If you do NOT want to switch to a non-stabilized form of chlorine, I'd recommend draining the pool completely since your stabilizer will start to rise as soon as you start adding chlorine.

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    Default Re: Hello and CYA @ 240-300

    What's the acceptable level for he chlorine level? Does it depend on CYA level?
    We have two young children. I didn't want to raise the chlorine level too high because of them.

    Will 12ppm or higher be safe for people to swim in?
    25k gal IG pool

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    Default Re: Hello and CYA @ 240-300

    Quote Originally Posted by han78216 View Post
    Will 12ppm or higher be safe for people to swim in?
    Yes. Not "perfectly safe", because nothing is "perfectly safe" -- but the primary risk to your children in the pool, by a VERY large margin, is overexposure to dihydrogen oxide, rather than overexposure to chlorine.

    We'd been reluctant to say yes, for a number of years, even though many of us have swum in pools at 12 ppm or higher. But, this spring, in researching some claims of "chlorine allergies", I found that dermatologists have for years been recommending "bleach baths" at 50 - 100 ppm chlorine with NO stabilizer for patients, including pediatric patients, with eczema and other skin conditions.

    Here's that data we have at present:

    + Bleach bath use at 50 - 100 ppm, as a dermatological treatment for both adult and pediatric patients. (Please note: these were naked bleach baths. 100 ppm of chlorine, in the absence of stabilizer, will do serious damage to most women's swimsuits!)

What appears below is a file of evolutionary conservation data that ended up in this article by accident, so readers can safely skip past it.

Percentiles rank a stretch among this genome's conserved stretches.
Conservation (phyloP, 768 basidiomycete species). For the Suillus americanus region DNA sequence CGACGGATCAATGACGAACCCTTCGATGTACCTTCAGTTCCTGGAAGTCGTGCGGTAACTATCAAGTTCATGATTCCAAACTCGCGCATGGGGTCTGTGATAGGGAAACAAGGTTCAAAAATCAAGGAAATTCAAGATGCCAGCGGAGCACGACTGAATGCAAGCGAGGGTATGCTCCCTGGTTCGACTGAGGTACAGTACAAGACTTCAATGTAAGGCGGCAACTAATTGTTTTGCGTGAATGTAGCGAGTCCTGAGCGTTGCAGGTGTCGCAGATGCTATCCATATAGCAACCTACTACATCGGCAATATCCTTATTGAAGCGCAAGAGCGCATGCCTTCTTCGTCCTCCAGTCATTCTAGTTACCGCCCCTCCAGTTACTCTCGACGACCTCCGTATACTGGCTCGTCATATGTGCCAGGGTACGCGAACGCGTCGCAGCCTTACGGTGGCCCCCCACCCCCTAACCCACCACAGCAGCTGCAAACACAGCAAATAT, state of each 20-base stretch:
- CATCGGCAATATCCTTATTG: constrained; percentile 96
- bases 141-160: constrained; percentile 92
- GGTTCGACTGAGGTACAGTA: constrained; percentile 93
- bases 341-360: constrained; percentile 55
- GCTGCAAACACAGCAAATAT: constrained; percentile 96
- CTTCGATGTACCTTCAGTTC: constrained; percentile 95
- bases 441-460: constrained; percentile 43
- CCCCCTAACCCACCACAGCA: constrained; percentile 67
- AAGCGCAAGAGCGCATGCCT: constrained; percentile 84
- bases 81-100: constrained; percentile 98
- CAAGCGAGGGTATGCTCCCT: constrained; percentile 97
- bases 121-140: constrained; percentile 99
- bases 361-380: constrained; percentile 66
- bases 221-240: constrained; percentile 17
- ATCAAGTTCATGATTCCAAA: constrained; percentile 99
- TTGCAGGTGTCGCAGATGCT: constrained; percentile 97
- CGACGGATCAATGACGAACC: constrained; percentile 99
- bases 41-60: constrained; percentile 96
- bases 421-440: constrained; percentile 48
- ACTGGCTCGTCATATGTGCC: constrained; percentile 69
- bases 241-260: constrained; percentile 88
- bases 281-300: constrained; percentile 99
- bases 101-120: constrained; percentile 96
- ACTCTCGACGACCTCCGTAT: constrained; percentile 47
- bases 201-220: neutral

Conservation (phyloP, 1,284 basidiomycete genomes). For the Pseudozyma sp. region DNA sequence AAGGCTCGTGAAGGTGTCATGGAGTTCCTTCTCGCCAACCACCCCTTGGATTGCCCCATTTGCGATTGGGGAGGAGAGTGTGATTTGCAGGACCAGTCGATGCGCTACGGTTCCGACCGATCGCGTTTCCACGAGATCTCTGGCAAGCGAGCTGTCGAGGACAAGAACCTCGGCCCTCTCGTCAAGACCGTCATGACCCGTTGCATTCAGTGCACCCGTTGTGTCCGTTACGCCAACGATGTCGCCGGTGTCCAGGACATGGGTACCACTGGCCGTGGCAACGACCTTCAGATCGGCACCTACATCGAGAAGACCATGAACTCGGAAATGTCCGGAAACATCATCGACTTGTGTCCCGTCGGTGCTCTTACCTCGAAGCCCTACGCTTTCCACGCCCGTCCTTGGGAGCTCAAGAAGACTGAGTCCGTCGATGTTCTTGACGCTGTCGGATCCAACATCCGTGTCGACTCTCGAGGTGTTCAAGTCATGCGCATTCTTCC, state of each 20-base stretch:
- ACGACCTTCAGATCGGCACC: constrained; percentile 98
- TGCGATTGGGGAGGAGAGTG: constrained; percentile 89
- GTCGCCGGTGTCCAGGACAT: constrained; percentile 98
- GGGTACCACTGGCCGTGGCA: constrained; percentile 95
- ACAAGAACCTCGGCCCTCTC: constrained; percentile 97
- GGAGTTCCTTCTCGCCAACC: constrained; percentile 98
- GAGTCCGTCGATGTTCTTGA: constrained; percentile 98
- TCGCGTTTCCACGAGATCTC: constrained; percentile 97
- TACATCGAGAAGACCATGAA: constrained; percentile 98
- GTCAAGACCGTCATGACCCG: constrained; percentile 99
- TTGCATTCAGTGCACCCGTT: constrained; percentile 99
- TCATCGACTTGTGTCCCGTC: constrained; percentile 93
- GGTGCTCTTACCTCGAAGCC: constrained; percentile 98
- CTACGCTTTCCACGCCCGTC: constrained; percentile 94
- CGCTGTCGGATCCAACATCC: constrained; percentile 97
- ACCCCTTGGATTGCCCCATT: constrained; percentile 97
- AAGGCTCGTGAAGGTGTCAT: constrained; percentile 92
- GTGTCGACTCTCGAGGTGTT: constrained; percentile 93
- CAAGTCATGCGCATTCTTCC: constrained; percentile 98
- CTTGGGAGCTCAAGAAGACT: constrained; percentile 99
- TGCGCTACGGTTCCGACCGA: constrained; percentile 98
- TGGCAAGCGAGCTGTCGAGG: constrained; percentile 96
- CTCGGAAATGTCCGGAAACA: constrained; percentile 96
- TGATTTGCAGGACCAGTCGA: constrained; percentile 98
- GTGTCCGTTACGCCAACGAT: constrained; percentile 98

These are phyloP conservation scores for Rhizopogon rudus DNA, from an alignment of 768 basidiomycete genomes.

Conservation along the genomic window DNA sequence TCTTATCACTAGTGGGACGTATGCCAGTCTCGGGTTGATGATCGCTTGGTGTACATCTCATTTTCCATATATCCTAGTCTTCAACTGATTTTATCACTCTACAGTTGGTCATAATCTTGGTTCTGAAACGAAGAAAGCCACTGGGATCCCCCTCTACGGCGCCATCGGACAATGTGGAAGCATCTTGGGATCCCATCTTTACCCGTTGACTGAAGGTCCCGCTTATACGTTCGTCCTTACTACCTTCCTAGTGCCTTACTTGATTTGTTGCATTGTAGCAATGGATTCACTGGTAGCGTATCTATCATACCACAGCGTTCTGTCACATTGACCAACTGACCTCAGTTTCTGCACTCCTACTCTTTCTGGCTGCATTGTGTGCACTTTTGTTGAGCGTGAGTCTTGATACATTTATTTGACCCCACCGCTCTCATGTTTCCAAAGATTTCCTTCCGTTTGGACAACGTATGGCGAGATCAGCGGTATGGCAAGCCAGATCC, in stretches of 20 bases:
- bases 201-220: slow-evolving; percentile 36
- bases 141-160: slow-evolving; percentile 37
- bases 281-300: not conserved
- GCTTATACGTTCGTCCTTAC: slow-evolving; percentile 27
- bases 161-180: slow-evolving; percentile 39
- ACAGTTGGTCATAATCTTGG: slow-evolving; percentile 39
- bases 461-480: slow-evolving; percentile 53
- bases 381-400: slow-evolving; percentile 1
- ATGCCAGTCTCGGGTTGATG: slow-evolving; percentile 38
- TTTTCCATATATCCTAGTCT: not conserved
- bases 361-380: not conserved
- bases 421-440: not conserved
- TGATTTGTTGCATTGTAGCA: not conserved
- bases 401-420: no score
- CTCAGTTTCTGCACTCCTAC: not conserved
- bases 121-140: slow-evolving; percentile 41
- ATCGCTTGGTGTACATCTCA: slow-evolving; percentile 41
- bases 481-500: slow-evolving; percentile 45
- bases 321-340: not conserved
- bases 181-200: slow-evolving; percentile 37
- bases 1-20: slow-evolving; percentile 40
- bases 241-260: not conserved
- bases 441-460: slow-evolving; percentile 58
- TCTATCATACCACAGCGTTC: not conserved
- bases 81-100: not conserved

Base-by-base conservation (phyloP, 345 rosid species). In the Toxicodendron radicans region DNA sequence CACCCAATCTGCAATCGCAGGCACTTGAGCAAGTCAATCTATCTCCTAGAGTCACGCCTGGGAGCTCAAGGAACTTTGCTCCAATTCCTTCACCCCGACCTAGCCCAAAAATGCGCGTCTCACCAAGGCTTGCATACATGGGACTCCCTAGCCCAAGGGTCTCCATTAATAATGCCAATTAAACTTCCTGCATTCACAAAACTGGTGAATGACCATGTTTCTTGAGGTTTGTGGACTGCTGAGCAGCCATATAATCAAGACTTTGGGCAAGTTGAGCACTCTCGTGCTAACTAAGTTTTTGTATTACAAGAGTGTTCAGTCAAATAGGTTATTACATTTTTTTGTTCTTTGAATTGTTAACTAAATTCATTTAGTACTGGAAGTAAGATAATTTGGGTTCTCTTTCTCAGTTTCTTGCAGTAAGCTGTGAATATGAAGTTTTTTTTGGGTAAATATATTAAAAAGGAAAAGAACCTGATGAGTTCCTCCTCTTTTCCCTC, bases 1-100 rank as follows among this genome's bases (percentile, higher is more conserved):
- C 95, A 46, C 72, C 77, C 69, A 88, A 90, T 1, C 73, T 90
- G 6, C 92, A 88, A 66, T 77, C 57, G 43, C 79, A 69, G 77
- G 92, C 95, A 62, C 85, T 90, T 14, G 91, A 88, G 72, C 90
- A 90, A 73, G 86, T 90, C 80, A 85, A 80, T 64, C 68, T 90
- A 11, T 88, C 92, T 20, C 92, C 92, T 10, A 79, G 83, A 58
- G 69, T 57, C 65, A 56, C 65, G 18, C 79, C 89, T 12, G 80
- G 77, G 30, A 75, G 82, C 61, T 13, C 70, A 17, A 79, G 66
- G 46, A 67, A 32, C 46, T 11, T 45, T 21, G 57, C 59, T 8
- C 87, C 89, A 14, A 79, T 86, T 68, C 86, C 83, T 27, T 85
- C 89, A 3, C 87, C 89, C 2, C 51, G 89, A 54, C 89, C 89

+ Pool Chlor of Arizona and other pool service companies have used chlorine gas to treat 10,000's of home pools since the 1960s in a process that involves stabilizer levels around 150 ppm and chlorine levels that are 15 - 20 ppm at the end of each weekly chlorine injection treatment, but fall to 5 - 10 ppm by the end of the weekly treatment interval.

    + Personal observation #1: In the late 1990's I was servicing a pool in the subdivision where US Congressman Zach Wamp was living. One of the pool staff made unauthorized changes to the feed system resulting in kiddie pool chlorine levels that had been falling, but were in excess of 100 ppm when I arrived, and found the problem. The feed system had been turned off, so levels would have been falling. My best estimate, from talking to the head guard and trying to determine what had happened, was that the changes had been made 3 days before, and corrected 24 hours later. The kiddie pool had been in HEAVY use during this entire period.